Sunday, May 31, 2015


Manufacturers build and sell their products to other manufacturers, retailers and wholesalers.  They usually do not sell direct to end-user customers.  As a result, they do not know end-customers.  Supply chains are meant to deliver low costs in the movement to factories and from them.
E-commerce is an opportunity for manufacturers.  There are large B2B opportunities with e-commerce sales.  These often involve accepting online orders and shipping from a factory or warehouse.  It is a basic program.
Advancing their position in e-commerce creates conflicts with manufacturers.  One, they do not practice—or understand—e-commerce immediacy with customer orders.  This fails to recognize and address what is happening with e-commerce.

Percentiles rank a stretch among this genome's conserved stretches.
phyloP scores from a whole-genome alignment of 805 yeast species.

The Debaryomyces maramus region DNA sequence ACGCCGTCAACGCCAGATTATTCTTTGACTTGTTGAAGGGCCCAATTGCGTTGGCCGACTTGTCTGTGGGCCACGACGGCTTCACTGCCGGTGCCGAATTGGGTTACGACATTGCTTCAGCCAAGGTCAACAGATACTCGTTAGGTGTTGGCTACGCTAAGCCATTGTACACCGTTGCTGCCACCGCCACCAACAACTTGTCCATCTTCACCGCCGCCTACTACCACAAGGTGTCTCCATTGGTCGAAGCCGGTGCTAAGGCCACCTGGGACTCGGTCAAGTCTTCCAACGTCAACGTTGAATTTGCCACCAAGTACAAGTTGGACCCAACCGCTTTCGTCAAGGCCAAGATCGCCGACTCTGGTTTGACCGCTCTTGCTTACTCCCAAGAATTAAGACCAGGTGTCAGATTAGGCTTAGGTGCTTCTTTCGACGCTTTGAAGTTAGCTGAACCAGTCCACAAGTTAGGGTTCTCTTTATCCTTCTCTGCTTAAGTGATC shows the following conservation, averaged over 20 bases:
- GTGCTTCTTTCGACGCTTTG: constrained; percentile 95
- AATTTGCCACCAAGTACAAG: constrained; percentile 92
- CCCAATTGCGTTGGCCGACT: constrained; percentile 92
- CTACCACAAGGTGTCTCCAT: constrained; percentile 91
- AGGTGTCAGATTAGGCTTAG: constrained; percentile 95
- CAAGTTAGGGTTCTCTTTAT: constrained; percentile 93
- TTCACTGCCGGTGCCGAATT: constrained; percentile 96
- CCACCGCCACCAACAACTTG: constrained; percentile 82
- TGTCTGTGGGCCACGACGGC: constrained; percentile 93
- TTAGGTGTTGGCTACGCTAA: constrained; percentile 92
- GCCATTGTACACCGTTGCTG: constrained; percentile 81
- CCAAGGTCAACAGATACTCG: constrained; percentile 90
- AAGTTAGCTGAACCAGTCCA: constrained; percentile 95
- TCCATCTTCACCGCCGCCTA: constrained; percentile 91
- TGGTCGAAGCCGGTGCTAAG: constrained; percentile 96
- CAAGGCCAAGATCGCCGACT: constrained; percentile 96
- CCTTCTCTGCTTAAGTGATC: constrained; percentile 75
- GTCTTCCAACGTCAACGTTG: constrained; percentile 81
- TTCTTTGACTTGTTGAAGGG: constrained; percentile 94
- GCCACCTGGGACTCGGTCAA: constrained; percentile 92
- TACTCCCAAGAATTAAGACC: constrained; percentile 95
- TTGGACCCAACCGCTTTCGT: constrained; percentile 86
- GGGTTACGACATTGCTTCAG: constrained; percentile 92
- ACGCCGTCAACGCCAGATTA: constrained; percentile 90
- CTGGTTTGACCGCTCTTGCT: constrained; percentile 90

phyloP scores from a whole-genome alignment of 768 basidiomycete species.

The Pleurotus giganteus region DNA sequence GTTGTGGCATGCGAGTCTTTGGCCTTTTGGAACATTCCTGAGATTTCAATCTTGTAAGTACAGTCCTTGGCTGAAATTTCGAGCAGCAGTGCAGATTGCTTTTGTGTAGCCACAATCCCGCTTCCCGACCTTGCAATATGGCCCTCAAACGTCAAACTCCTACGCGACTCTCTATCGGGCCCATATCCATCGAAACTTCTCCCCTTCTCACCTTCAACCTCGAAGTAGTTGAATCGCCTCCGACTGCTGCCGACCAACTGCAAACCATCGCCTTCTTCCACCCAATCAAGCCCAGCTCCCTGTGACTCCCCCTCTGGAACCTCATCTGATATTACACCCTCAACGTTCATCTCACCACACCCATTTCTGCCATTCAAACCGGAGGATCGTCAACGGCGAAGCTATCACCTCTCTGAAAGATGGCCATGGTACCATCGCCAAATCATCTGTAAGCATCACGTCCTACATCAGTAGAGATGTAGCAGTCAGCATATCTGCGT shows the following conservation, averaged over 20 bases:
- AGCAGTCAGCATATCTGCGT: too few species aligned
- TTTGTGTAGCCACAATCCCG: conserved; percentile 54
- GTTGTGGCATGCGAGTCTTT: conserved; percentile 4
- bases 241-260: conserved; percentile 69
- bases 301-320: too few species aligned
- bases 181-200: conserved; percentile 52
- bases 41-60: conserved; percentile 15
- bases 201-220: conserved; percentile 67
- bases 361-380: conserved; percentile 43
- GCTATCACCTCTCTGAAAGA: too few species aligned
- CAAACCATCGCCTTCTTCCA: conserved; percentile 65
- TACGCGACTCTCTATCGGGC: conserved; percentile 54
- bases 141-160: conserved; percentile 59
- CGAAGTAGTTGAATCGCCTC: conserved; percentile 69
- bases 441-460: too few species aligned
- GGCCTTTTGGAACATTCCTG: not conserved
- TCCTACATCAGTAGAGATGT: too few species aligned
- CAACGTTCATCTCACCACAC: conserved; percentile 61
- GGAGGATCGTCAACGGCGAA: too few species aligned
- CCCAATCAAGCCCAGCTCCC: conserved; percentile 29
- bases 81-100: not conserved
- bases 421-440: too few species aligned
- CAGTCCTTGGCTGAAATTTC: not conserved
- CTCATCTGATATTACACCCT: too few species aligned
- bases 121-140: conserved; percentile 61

Two, manufacturers often have good brand identity.  Yet, because of whom they sell to—intermediates in the larger view supply and selling chains, they do not sell to end-users.  They battle the large opportunity with online sales against selling directly to customers of their customers. 
As a result, their supply chains do not have the downstream focus and capabilities, especially to deal with the vital e-commerce immediacy. 
Manufacturers have to change.  The sales opportunities are too large to not participate directly in it.  It requires building a supply chain that can deliver e-commerce immediacy—and accepting a new way of looking at supply chains from their tradition low-cost views. E-commerce immediacy requires new supply chains—not relabeling the same-old practices.  If they do not, the supply chains meant for e-commerce will not succeed.  And that will hurt sales and may leave them watching competitors adapt and grow—at their expense.
They need the new supply chain management.